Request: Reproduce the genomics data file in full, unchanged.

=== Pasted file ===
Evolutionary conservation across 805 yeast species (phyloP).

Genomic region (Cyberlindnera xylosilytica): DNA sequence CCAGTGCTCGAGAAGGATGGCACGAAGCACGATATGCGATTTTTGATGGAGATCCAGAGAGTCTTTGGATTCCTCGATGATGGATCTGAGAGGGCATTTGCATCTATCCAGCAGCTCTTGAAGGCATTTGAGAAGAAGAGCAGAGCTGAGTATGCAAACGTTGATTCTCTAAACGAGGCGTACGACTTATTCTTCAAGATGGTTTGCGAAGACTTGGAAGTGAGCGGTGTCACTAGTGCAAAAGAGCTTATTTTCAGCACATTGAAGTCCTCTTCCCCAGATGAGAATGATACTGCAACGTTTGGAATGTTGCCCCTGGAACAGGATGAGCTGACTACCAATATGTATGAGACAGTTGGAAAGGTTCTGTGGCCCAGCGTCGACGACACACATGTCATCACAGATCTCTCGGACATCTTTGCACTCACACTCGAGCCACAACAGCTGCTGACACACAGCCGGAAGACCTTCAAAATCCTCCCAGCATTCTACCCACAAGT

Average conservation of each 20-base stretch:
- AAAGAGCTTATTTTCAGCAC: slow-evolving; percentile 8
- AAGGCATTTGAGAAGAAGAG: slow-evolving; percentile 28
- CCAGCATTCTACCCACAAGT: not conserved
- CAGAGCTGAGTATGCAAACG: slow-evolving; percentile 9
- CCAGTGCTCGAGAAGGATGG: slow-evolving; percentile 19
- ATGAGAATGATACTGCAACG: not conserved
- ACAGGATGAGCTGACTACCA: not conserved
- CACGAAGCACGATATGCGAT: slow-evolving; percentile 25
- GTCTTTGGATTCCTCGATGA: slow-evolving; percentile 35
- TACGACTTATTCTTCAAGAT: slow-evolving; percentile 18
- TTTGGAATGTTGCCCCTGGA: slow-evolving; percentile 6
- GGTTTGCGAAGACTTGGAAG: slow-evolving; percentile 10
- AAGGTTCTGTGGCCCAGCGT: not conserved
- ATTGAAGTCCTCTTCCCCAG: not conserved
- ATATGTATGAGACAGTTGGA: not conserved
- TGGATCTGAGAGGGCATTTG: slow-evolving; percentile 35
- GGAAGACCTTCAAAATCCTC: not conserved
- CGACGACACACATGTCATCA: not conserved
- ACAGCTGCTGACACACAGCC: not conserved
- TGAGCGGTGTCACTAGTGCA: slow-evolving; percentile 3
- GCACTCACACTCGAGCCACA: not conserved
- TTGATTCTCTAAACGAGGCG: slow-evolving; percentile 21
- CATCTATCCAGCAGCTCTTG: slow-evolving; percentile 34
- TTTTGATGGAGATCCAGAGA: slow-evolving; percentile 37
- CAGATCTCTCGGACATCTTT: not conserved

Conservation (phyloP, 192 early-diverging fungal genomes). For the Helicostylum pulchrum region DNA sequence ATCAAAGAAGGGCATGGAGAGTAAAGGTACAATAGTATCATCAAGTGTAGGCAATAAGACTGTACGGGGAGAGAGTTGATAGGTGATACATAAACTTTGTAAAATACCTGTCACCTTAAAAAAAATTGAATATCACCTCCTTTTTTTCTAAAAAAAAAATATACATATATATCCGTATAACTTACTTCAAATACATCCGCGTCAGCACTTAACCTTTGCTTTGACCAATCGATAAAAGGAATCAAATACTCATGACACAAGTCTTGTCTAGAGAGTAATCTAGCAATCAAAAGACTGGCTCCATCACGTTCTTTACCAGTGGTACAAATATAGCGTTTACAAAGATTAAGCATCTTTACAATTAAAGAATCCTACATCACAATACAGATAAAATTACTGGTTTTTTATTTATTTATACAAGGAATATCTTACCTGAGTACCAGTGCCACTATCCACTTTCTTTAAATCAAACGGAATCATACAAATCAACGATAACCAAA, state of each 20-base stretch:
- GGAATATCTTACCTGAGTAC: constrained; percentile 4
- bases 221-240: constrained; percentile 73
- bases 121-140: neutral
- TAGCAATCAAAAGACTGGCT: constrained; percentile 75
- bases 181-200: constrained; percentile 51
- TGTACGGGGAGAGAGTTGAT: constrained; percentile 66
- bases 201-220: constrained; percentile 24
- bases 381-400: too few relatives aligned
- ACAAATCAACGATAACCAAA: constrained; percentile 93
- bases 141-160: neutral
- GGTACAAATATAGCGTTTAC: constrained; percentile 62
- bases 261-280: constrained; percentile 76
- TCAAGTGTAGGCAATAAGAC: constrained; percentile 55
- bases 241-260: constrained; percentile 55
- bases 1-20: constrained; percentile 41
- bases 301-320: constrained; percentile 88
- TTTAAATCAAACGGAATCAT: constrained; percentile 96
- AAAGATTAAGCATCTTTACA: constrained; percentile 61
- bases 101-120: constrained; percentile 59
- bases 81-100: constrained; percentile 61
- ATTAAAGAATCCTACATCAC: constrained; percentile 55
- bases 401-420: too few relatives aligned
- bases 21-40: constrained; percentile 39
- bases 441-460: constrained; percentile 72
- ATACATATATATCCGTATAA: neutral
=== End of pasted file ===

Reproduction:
Evolutionary conservation across 805 yeast species (phyloP).

Genomic region (Cyberlindnera xylosilytica): DNA sequence CCAGTGCTCGAGAAGGATGGCACGAAGCACGATATGCGATTTTTGATGGAGATCCAGAGAGTCTTTGGATTCCTCGATGATGGATCTGAGAGGGCATTTGCATCTATCCAGCAGCTCTTGAAGGCATTTGAGAAGAAGAGCAGAGCTGAGTATGCAAACGTTGATTCTCTAAACGAGGCGTACGACTTATTCTTCAAGATGGTTTGCGAAGACTTGGAAGTGAGCGGTGTCACTAGTGCAAAAGAGCTTATTTTCAGCACATTGAAGTCCTCTTCCCCAGATGAGAATGATACTGCAACGTTTGGAATGTTGCCCCTGGAACAGGATGAGCTGACTACCAATATGTATGAGACAGTTGGAAAGGTTCTGTGGCCCAGCGTCGACGACACACATGTCATCACAGATCTCTCGGACATCTTTGCACTCACACTCGAGCCACAACAGCTGCTGACACACAGCCGGAAGACCTTCAAAATCCTCCCAGCATTCTACCCACAAGT

Average conservation of each 20-base stretch:
- AAAGAGCTTATTTTCAGCAC: slow-evolving; percentile 8
- AAGGCATTTGAGAAGAAGAG: slow-evolving; percentile 28
- CCAGCATTCTACCCACAAGT: not conserved
- CAGAGCTGAGTATGCAAACG: slow-evolving; percentile 9
- CCAGTGCTCGAGAAGGATGG: slow-evolving; percentile 19
- ATGAGAATGATACTGCAACG: not conserved
- ACAGGATGAGCTGACTACCA: not conserved
- CACGAAGCACGATATGCGAT: slow-evolving; percentile 25
- GTCTTTGGATTCCTCGATGA: slow-evolving; percentile 35
- TACGACTTATTCTTCAAGAT: slow-evolving; percentile 18
- TTTGGAATGTTGCCCCTGGA: slow-evolving; percentile 6
- GGTTTGCGAAGACTTGGAAG: slow-evolving; percentile 10
- AAGGTTCTGTGGCCCAGCGT: not conserved
- ATTGAAGTCCTCTTCCCCAG: not conserved
- ATATGTATGAGACAGTTGGA: not conserved
- TGGATCTGAGAGGGCATTTG: slow-evolving; percentile 35
- GGAAGACCTTCAAAATCCTC: not conserved
- CGACGACACACATGTCATCA: not conserved
- ACAGCTGCTGACACACAGCC: not conserved
- TGAGCGGTGTCACTAGTGCA: slow-evolving; percentile 3
- GCACTCACACTCGAGCCACA: not conserved
- TTGATTCTCTAAACGAGGCG: slow-evolving; percentile 21
- CATCTATCCAGCAGCTCTTG: slow-evolving; percentile 34
- TTTTGATGGAGATCCAGAGA: slow-evolving; percentile 37
- CAGATCTCTCGGACATCTTT: not conserved

Conservation (phyloP, 192 early-diverging fungal genomes). For the Helicostylum pulchrum region DNA sequence ATCAAAGAAGGGCATGGAGAGTAAAGGTACAATAGTATCATCAAGTGTAGGCAATAAGACTGTACGGGGAGAGAGTTGATAGGTGATACATAAACTTTGTAAAATACCTGTCACCTTAAAAAAAATTGAATATCACCTCCTTTTTTTCTAAAAAAAAAATATACATATATATCCGTATAACTTACTTCAAATACATCCGCGTCAGCACTTAACCTTTGCTTTGACCAATCGATAAAAGGAATCAAATACTCATGACACAAGTCTTGTCTAGAGAGTAATCTAGCAATCAAAAGACTGGCTCCATCACGTTCTTTACCAGTGGTACAAATATAGCGTTTACAAAGATTAAGCATCTTTACAATTAAAGAATCCTACATCACAATACAGATAAAATTACTGGTTTTTTATTTATTTATACAAGGAATATCTTACCTGAGTACCAGTGCCACTATCCACTTTCTTTAAATCAAACGGAATCATACAAATCAACGATAACCAAA, state of each 20-base stretch:
- GGAATATCTTACCTGAGTAC: constrained; percentile 4
- bases 221-240: constrained; percentile 73
- bases 121-140: neutral
- TAGCAATCAAAAGACTGGCT: constrained; percentile 75
- bases 181-200: constrained; percentile 51
- TGTACGGGGAGAGAGTTGAT: constrained; percentile 66
- bases 201-220: constrained; percentile 24
- bases 381-400: too few relatives aligned
- ACAAATCAACGATAACCAAA: constrained; percentile 93
- bases 141-160: neutral
- GGTACAAATATAGCGTTTAC: constrained; percentile 62
- bases 261-280: constrained; percentile 76
- TCAAGTGTAGGCAATAAGAC: constrained; percentile 55
- bases 241-260: constrained; percentile 55
- bases 1-20: constrained; percentile 41
- bases 301-320: constrained; percentile 88
- TTTAAATCAAACGGAATCAT: constrained; percentile 96
- AAAGATTAAGCATCTTTACA: constrained; percentile 61
- bases 101-120: constrained; percentile 59
- bases 81-100: constrained; percentile 61
- ATTAAAGAATCCTACATCAC: constrained; percentile 55
- bases 401-420: too few relatives aligned
- bases 21-40: constrained; percentile 39
- bases 441-460: constrained; percentile 72
- ATACATATATATCCGTATAA: neutral